What Is My Company Worth Today?

Last week I wrote about capital market participants being overwhelmed by technology innovation and winding up totally stupid about valuation. Understanding the fundamentals of valuation theory helps us see how we got off the rails on value again – houses, stocks, etc – and how to think about value in the environment we are likely to see in 2009.

I was fortunate to do my vocational training in New Haven with some great luminaries in the field of valuation – Steve Ross, Roger Ibbotson, Bob Shiller among the more famous. I came away with a wonderful set of sophisticated tools and two fairly simple rules. Rule #1 – the best measure of “today’s” value is the price that a “willing buyer” pays to a “willing seller” (please note that “willing” is not synonymous smart but is frequently synonymous with amorous). Rule #2 – the only scientific measure of any assets value is the discounted value of the cash flows that asset can produce in the future.  It doesn’t matter if the asset is a T-bill, a tech company or a first growth Bordeaux – each asset can be reduced to a black box that generates cash flow in the future.  In a world populated by unemotional math majors with a common view of the future, Rule #1 and Rule #2 should produce similar results.  

In the world we actually live in people make decisions from their heart, or their gut or often from one of two regions slightly below their gut. In our emotional world there are times when Rule #2 becomes irrelevant – eventually these periods are called bubbles and crashes. I remember a time in early 2000 when public technology consulting companies were trading a value that equated to over $2 million dollars per employee. Anyone with a calculator would know that even if each employee worked productively for 1000 years they could never produce the cash flow to justify the valuation.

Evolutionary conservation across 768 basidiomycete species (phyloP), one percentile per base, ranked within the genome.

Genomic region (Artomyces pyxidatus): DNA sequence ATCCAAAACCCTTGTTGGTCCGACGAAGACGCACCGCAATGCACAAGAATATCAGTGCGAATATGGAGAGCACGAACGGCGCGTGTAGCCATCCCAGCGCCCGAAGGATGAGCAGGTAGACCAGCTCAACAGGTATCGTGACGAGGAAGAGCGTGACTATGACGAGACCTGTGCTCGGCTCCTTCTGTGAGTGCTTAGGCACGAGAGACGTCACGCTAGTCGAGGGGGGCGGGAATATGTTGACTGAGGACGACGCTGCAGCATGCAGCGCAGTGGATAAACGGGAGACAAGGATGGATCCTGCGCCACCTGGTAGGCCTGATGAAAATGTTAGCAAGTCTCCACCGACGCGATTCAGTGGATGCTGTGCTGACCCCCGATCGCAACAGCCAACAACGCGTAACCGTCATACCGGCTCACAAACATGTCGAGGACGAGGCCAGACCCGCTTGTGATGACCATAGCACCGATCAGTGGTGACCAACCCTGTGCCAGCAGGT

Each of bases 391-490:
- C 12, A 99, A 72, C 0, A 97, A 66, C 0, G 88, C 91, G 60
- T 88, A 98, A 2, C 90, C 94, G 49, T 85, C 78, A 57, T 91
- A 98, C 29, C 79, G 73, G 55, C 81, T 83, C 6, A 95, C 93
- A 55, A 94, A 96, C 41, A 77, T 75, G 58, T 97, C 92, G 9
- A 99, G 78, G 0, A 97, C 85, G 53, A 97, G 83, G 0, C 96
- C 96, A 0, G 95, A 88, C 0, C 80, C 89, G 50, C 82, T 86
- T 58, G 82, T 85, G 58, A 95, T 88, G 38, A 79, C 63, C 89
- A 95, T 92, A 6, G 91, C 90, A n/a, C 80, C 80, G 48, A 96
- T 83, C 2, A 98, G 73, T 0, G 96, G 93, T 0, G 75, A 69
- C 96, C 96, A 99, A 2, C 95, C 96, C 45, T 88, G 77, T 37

Of course many fortunes are made by both the brilliant and the dumb playing on Rule #1. If willing buyers are paying over $2 million per employee for a tech consulting firm, then it can be smart to buy one for $1.5 million per – AS LONG AS YOU GET AN EXIT BEFORE RULE #2 COMES BACK INTO PLAY. 

We all know entrepreneurs who sold at the right time and those who didn’t. We also know hedge fund managers who seem smart enough to know when Rule #2 is suspended and then recognize the signs that Rule #2 is coming back into play and exit the market with their bubble gains intact.  Some hedgies are even smart enough to short the market at these times. (If you run a hedge fund – it seems pretty key to understand the current valuation fashion  – or to have access to CNBC so you can create a bubble or a run on the bank.)

But if you run and/or own a company – then you run a serious risk if you try to play the market and ignore Rule #2 when making tactical or strategic decisions. Maximizing value for shareholders is about maximizing the long term positive cash flows coming out of your business – period. If an acquirer comes along who is driven by fashion (or synergy) and is inclined to pay you a lot more than your expected cash flows, then the only economic answer is to sell (are you listening Mr. Yang?). 

So what is your business worth today? Unless your company is a T-bill, then there is a distinct shortage of “willing buyers.” During crashes, like bubbles, Rule #1 tends to separate from Rule #2. During a crash, few people are buying and those that do tend to pay less than the expected value of future cash flows.  Just last week we saw the BOD of UK based Macro4 endorse a bid at a little better than 3x annual cash flow. Here in Massachusetts we see Soapstone trading at a 60% discount to cash. Hence the advice from Eric Upin at Sequoia to hoard enough cash to survive until we see the mood swing back towards Rule #2  – if not all the way to another bubble.

Theoretically, Rule #2 says your business is worth more or less what is was worth last year.  Of course we have to adjust for recent growth and any decline that the recession might bring. In practice, if you must sell now then all valuation is relative and the comparable companies – be it Merck, Google, or JPMorgan – have been crushed since last year. If you need to sell now, then you need to find a “willing buyer” (2 or more would help) and we are afraid to state the obvious – but your value has declined dramatically since last year.

Yet another lesson for entrepreneurs that you can not control the heart, gut, or other body parts of investors. But you can do your best to control future cash flows and with adequate capital Rule #2 will set the floor on your exit value.